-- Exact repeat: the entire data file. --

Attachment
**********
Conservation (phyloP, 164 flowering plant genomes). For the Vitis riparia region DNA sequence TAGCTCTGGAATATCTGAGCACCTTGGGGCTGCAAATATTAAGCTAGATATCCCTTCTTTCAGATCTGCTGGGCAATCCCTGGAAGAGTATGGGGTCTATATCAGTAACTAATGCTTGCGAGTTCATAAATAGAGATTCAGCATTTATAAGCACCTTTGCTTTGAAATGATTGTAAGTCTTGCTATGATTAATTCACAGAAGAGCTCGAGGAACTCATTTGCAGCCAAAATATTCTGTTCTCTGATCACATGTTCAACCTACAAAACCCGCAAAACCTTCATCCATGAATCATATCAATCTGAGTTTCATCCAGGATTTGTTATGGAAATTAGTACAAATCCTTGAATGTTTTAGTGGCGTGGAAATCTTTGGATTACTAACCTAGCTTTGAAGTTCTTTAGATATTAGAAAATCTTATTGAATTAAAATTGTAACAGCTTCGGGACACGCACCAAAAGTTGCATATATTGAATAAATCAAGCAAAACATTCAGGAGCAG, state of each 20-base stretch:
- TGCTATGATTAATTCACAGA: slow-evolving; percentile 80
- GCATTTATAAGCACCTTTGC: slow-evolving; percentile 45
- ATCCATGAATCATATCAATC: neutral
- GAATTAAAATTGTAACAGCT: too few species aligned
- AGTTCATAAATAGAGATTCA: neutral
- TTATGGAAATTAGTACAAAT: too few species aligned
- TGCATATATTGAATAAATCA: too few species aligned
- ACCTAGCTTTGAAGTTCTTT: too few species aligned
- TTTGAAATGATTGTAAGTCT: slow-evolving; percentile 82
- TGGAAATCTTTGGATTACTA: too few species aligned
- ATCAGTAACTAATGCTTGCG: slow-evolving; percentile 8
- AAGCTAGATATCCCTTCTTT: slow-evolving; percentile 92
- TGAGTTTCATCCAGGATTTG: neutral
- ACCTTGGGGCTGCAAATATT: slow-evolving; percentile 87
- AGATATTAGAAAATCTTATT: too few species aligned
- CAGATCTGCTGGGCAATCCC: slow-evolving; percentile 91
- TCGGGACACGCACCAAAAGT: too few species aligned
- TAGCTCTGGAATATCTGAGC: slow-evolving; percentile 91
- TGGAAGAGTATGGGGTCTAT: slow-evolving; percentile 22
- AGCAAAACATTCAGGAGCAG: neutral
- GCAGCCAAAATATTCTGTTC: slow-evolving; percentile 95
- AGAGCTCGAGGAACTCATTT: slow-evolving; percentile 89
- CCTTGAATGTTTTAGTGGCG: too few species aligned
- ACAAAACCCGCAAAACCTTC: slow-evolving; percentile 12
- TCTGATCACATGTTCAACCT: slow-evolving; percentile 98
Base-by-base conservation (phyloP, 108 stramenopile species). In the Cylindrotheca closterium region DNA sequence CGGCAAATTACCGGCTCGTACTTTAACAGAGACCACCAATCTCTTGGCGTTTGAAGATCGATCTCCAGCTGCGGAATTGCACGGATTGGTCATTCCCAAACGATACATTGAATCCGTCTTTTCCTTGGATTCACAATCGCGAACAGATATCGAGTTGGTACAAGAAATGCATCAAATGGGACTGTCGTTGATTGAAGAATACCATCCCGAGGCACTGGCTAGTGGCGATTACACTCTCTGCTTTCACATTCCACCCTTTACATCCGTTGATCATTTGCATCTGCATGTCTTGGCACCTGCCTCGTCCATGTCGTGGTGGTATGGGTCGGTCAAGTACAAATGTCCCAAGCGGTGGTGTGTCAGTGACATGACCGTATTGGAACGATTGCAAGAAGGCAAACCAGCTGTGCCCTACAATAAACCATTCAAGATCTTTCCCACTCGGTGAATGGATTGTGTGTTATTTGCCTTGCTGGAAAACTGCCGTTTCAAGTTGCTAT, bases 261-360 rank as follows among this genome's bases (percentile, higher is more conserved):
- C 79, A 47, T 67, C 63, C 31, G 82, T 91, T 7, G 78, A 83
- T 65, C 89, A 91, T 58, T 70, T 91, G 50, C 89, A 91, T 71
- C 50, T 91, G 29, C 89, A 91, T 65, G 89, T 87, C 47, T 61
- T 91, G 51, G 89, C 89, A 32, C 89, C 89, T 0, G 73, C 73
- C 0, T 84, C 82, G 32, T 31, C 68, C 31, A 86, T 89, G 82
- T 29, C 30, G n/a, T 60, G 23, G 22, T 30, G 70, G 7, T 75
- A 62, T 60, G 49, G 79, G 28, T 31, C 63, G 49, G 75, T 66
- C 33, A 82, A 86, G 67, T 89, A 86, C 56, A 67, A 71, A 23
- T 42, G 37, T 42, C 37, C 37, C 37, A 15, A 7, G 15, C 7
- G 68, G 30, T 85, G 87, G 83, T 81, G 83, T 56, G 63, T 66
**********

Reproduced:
Conservation (phyloP, 164 flowering plant genomes). For the Vitis riparia region DNA sequence TAGCTCTGGAATATCTGAGCACCTTGGGGCTGCAAATATTAAGCTAGATATCCCTTCTTTCAGATCTGCTGGGCAATCCCTGGAAGAGTATGGGGTCTATATCAGTAACTAATGCTTGCGAGTTCATAAATAGAGATTCAGCATTTATAAGCACCTTTGCTTTGAAATGATTGTAAGTCTTGCTATGATTAATTCACAGAAGAGCTCGAGGAACTCATTTGCAGCCAAAATATTCTGTTCTCTGATCACATGTTCAACCTACAAAACCCGCAAAACCTTCATCCATGAATCATATCAATCTGAGTTTCATCCAGGATTTGTTATGGAAATTAGTACAAATCCTTGAATGTTTTAGTGGCGTGGAAATCTTTGGATTACTAACCTAGCTTTGAAGTTCTTTAGATATTAGAAAATCTTATTGAATTAAAATTGTAACAGCTTCGGGACACGCACCAAAAGTTGCATATATTGAATAAATCAAGCAAAACATTCAGGAGCAG, state of each 20-base stretch:
- TGCTATGATTAATTCACAGA: slow-evolving; percentile 80
- GCATTTATAAGCACCTTTGC: slow-evolving; percentile 45
- ATCCATGAATCATATCAATC: neutral
- GAATTAAAATTGTAACAGCT: too few species aligned
- AGTTCATAAATAGAGATTCA: neutral
- TTATGGAAATTAGTACAAAT: too few species aligned
- TGCATATATTGAATAAATCA: too few species aligned
- ACCTAGCTTTGAAGTTCTTT: too few species aligned
- TTTGAAATGATTGTAAGTCT: slow-evolving; percentile 82
- TGGAAATCTTTGGATTACTA: too few species aligned
- ATCAGTAACTAATGCTTGCG: slow-evolving; percentile 8
- AAGCTAGATATCCCTTCTTT: slow-evolving; percentile 92
- TGAGTTTCATCCAGGATTTG: neutral
- ACCTTGGGGCTGCAAATATT: slow-evolving; percentile 87
- AGATATTAGAAAATCTTATT: too few species aligned
- CAGATCTGCTGGGCAATCCC: slow-evolving; percentile 91
- TCGGGACACGCACCAAAAGT: too few species aligned
- TAGCTCTGGAATATCTGAGC: slow-evolving; percentile 91
- TGGAAGAGTATGGGGTCTAT: slow-evolving; percentile 22
- AGCAAAACATTCAGGAGCAG: neutral
- GCAGCCAAAATATTCTGTTC: slow-evolving; percentile 95
- AGAGCTCGAGGAACTCATTT: slow-evolving; percentile 89
- CCTTGAATGTTTTAGTGGCG: too few species aligned
- ACAAAACCCGCAAAACCTTC: slow-evolving; percentile 12
- TCTGATCACATGTTCAACCT: slow-evolving; percentile 98
Base-by-base conservation (phyloP, 108 stramenopile species). In the Cylindrotheca closterium region DNA sequence CGGCAAATTACCGGCTCGTACTTTAACAGAGACCACCAATCTCTTGGCGTTTGAAGATCGATCTCCAGCTGCGGAATTGCACGGATTGGTCATTCCCAAACGATACATTGAATCCGTCTTTTCCTTGGATTCACAATCGCGAACAGATATCGAGTTGGTACAAGAAATGCATCAAATGGGACTGTCGTTGATTGAAGAATACCATCCCGAGGCACTGGCTAGTGGCGATTACACTCTCTGCTTTCACATTCCACCCTTTACATCCGTTGATCATTTGCATCTGCATGTCTTGGCACCTGCCTCGTCCATGTCGTGGTGGTATGGGTCGGTCAAGTACAAATGTCCCAAGCGGTGGTGTGTCAGTGACATGACCGTATTGGAACGATTGCAAGAAGGCAAACCAGCTGTGCCCTACAATAAACCATTCAAGATCTTTCCCACTCGGTGAATGGATTGTGTGTTATTTGCCTTGCTGGAAAACTGCCGTTTCAAGTTGCTAT, bases 261-360 rank as follows among this genome's bases (percentile, higher is more conserved):
- C 79, A 47, T 67, C 63, C 31, G 82, T 91, T 7, G 78, A 83
- T 65, C 89, A 91, T 58, T 70, T 91, G 50, C 89, A 91, T 71
- C 50, T 91, G 29, C 89, A 91, T 65, G 89, T 87, C 47, T 61
- T 91, G 51, G 89, C 89, A 32, C 89, C 89, T 0, G 73, C 73
- C 0, T 84, C 82, G 32, T 31, C 68, C 31, A 86, T 89, G 82
- T 29, C 30, G n/a, T 60, G 23, G 22, T 30, G 70, G 7, T 75
- A 62, T 60, G 49, G 79, G 28, T 31, C 63, G 49, G 75, T 66
- C 33, A 82, A 86, G 67, T 89, A 86, C 56, A 67, A 71, A 23
- T 42, G 37, T 42, C 37, C 37, C 37, A 15, A 7, G 15, C 7
- G 68, G 30, T 85, G 87, G 83, T 81, G 83, T 56, G 63, T 66